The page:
Phase II/III study results confirmed that fexinidazole, DNDi’s first new chemical entity is safe and effective, and presents significant advantages over current treatment as it removes the need for lumbar puncture and systematic patient hospitalization. A regulatory dossier has been submitted to the European Medicines Agency for fexinidazole as the first all-oral treatment for sleeping sickness.
Futurism [19 October, 2017]
“Scientists cured a deadly neurological disease using a revolutionary method”
Nature [18 October, 2017]
“Sleeping sickness can now be cured with pills”
Health Analytics India [17 October, 2017]
“How India can help eliminate neglected diseases”
Radis [1 October, 2017]
“Pessoas negligenciadas, políticas globais” – “Neglected people, global policies”
Combining patient data from visceral leishmaniasis clinical trials would give scientists and clinicians more tools to understand and treat the disease which can be fatal if untreated.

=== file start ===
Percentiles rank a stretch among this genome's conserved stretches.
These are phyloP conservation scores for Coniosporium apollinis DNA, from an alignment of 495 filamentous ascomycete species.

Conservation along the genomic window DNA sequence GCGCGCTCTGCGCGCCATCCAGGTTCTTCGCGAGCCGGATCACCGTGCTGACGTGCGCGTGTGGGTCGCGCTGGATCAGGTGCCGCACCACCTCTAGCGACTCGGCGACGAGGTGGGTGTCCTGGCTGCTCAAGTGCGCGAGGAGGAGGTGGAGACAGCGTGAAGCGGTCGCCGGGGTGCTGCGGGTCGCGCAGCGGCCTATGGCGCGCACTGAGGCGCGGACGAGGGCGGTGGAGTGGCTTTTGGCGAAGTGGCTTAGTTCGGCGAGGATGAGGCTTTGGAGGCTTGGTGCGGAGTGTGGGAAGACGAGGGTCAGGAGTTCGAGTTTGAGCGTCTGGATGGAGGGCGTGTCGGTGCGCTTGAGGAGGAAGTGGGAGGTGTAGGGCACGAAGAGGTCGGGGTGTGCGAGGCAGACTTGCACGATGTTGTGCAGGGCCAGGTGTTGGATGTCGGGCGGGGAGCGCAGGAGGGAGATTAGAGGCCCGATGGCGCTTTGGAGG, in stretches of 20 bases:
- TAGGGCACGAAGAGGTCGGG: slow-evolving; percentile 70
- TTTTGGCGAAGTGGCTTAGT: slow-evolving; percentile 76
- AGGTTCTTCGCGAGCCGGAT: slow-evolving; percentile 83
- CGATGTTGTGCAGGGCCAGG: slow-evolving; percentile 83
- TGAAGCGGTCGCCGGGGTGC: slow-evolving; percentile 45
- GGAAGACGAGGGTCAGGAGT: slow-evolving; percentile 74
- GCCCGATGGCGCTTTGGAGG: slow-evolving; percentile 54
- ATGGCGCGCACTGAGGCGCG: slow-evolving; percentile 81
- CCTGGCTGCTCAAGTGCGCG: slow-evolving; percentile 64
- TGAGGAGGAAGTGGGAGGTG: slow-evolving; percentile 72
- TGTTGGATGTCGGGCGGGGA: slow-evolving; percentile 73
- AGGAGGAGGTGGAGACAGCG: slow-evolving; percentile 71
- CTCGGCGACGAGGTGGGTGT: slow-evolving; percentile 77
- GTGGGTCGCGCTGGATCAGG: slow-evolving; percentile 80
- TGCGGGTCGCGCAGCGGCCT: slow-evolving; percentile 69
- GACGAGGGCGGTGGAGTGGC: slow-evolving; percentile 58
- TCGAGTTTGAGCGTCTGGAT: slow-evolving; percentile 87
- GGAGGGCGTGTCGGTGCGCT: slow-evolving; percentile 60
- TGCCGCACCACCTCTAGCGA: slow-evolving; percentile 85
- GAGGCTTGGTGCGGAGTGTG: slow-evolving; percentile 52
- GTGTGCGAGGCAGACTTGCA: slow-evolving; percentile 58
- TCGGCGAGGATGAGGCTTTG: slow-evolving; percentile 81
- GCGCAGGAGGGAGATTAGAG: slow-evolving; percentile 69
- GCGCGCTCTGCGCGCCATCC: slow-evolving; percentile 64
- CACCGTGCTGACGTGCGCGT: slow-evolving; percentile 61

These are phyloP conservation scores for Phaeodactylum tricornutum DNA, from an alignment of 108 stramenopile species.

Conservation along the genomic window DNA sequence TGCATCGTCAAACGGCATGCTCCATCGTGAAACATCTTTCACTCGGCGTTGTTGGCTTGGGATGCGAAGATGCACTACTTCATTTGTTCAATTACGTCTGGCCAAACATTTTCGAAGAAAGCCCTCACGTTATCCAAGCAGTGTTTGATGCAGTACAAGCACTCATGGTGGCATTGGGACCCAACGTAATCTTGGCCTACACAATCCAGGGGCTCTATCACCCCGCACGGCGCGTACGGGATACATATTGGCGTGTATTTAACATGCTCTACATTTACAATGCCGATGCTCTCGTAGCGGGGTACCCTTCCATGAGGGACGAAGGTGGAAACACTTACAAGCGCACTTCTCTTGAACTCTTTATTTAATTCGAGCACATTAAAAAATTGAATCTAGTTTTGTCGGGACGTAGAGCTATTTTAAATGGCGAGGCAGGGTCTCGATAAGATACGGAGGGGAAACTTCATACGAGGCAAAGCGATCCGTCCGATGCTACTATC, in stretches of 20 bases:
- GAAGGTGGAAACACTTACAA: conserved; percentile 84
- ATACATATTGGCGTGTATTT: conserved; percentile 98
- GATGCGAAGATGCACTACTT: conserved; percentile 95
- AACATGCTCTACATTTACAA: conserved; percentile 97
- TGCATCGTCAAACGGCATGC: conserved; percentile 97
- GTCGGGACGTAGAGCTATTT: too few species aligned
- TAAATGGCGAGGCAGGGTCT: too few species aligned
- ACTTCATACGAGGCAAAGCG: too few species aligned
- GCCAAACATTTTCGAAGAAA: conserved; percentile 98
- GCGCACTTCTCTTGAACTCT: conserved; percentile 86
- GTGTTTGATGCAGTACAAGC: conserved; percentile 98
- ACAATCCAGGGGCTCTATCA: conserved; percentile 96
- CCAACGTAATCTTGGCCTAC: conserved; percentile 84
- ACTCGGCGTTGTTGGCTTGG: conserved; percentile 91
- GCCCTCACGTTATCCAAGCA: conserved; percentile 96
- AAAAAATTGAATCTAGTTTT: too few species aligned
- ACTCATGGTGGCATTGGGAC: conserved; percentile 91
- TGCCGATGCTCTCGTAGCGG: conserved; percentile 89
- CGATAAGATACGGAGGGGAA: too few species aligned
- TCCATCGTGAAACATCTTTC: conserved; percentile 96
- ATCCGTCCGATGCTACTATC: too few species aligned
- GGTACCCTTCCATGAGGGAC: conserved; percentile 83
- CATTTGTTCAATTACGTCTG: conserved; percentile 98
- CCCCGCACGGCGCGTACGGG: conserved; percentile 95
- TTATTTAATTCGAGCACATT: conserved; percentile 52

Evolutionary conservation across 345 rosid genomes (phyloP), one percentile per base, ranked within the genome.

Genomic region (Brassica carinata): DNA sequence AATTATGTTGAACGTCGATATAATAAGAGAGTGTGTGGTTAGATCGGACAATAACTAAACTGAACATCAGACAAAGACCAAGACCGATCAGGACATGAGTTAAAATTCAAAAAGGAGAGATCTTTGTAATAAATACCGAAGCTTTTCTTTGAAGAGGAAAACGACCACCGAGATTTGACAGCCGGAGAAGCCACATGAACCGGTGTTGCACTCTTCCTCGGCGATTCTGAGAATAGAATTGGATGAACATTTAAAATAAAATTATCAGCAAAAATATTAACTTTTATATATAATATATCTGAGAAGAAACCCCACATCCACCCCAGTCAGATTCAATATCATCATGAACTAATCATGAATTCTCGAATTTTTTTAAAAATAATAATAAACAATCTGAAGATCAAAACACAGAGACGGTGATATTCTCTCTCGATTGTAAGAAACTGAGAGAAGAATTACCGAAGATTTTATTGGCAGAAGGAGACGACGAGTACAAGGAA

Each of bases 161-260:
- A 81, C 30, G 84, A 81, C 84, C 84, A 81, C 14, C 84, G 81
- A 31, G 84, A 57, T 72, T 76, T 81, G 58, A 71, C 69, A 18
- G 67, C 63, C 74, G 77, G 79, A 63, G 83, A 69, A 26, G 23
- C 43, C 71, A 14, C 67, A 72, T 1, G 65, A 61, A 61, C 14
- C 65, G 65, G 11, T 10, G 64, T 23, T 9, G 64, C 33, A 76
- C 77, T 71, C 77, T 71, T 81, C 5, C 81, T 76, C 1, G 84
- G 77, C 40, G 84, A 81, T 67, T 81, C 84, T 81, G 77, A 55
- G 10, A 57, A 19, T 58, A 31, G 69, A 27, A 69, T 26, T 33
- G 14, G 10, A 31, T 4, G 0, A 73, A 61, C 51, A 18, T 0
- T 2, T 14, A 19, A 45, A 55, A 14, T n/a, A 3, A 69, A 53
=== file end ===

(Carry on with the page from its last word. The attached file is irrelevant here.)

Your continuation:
IP Watch [3 July, 2017]
“Enter the African Medicines Agency, continent’s first super-regulator”
Global Health NOW [13 June, 2017]
“Tapping student potential: Q&A on DNDi’s Open Synthesis Network with Ben Perry”
Chemical & Engineering News [15 May, 2017]
“Students seeking drug leads for visceral leishmaniasis”
Chemical & Engineering News [11 May, 2017]
“Developing drugs for tropical diseases: 30 years of Katsura Hata at Eisai”
IP Watch [3 May, 2017]
“New open source project enlists students to find cures for neglected diseases”
October 16-20, 2017
DNDi presented on sleeping sickness, visceral leishmaniasis, mycetoma, and onchocerciasis.
Nikkei [16 March, 2017]
“A drugmaking duo takes the fight to a neglected disease”
October 15-17, 2017
Monique Wasunna, Director of DNDi Africa, presented on strengthening capacity for visceral leishmaniasis clinical research in Africa.
by Wasunna M, Musa, A, Hailu A, Khalil EAG, Olobo J, Juma R, Wells S, Alvar J, Balasegaram M.
Transactions of the Royal Society of Tropical Medicine and Hygiene, June 2016
[Summit, New Jersey and Geneva, Switzerland – June 15, 2016]
First US-based biopharmaceutical partner to join global consortium
The biopharmaceutical company Celgene has become the fifth company to join the “Neglected Tropical Diseases Drug Discovery Booster” consortium, a new initiative to accelerate and cut the cost of early stage drug discovery for two of the world’s most neglected diseases, leishmaniasis and Chagas disease.